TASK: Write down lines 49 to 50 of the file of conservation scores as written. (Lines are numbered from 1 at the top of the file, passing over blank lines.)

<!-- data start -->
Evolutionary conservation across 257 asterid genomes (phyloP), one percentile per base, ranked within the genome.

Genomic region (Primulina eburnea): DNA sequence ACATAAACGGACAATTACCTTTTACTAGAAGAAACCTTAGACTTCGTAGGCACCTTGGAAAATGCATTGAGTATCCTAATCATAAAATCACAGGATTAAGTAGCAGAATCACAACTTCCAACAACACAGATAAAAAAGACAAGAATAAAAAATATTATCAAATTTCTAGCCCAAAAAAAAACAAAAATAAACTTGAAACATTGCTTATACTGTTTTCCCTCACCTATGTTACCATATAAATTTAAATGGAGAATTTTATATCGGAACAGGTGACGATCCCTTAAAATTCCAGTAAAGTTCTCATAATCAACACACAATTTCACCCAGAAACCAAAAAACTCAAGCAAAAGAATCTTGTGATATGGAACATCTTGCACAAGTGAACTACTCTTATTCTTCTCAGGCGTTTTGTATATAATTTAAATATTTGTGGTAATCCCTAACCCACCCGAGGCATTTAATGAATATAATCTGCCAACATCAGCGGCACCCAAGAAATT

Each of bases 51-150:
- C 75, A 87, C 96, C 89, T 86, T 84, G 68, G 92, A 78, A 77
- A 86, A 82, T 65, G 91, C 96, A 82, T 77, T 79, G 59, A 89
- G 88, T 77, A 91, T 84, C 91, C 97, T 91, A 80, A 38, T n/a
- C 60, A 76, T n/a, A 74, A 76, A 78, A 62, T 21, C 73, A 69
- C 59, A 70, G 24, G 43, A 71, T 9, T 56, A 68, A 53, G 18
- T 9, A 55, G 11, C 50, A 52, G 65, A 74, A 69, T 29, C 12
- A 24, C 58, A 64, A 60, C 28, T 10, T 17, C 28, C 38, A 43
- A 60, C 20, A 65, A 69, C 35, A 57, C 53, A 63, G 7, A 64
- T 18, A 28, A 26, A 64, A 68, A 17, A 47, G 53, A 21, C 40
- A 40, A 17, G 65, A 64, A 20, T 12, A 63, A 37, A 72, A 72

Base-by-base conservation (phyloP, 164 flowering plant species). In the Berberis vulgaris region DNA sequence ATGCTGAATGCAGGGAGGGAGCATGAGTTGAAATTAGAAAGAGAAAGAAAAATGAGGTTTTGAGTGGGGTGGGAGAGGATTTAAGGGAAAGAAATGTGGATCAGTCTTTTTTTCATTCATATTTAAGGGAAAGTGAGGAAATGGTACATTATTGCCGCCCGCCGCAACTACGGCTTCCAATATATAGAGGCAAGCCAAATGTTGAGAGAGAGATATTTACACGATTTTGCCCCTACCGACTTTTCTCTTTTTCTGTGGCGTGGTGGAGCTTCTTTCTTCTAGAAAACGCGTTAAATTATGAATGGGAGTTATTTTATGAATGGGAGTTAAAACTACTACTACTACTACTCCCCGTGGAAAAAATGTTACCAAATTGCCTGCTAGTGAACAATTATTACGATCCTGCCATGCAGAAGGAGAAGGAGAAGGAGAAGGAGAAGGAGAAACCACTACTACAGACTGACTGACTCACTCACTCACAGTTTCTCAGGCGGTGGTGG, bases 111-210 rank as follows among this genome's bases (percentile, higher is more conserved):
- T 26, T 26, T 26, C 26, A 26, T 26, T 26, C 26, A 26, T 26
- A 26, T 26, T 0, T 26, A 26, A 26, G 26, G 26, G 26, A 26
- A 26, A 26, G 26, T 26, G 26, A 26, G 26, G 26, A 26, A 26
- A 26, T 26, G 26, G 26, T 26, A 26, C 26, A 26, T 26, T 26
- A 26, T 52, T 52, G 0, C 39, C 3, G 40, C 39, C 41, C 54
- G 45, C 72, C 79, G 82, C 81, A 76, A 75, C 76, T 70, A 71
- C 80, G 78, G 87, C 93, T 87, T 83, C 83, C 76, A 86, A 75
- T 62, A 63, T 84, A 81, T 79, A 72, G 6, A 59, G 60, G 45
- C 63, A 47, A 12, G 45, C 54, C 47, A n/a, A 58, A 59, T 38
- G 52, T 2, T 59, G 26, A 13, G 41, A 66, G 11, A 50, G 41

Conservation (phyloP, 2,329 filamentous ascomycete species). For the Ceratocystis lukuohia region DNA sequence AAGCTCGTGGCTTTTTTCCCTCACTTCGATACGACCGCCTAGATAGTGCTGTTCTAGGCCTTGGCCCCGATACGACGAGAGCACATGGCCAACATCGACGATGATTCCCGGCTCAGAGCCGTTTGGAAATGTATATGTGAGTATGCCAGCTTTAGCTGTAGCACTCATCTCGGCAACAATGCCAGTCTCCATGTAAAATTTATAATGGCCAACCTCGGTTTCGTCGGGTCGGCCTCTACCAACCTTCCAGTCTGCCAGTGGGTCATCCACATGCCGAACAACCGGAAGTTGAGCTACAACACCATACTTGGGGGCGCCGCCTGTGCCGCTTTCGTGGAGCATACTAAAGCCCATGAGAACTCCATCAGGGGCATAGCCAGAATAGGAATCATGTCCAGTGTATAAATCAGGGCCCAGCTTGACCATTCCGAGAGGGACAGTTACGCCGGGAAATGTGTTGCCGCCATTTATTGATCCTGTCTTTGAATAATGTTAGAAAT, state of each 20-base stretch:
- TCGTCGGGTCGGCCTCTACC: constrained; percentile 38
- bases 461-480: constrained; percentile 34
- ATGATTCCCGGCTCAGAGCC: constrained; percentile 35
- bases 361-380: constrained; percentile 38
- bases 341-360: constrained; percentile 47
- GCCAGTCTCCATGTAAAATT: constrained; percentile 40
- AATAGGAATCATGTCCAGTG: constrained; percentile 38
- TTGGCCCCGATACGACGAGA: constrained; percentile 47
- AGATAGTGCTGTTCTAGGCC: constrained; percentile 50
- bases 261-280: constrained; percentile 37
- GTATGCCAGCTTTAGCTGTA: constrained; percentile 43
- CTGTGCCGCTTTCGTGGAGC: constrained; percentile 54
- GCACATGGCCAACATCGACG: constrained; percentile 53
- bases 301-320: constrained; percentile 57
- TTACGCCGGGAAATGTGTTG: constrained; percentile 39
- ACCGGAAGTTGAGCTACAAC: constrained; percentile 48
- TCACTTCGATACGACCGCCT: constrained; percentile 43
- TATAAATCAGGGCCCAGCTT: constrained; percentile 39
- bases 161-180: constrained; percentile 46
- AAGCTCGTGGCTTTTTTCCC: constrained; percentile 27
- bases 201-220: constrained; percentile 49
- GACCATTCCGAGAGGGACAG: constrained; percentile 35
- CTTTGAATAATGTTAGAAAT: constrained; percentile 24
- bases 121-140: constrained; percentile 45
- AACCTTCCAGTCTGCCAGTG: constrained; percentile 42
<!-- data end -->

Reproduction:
- bases 121-140: constrained; percentile 45
- AACCTTCCAGTCTGCCAGTG: constrained; percentile 42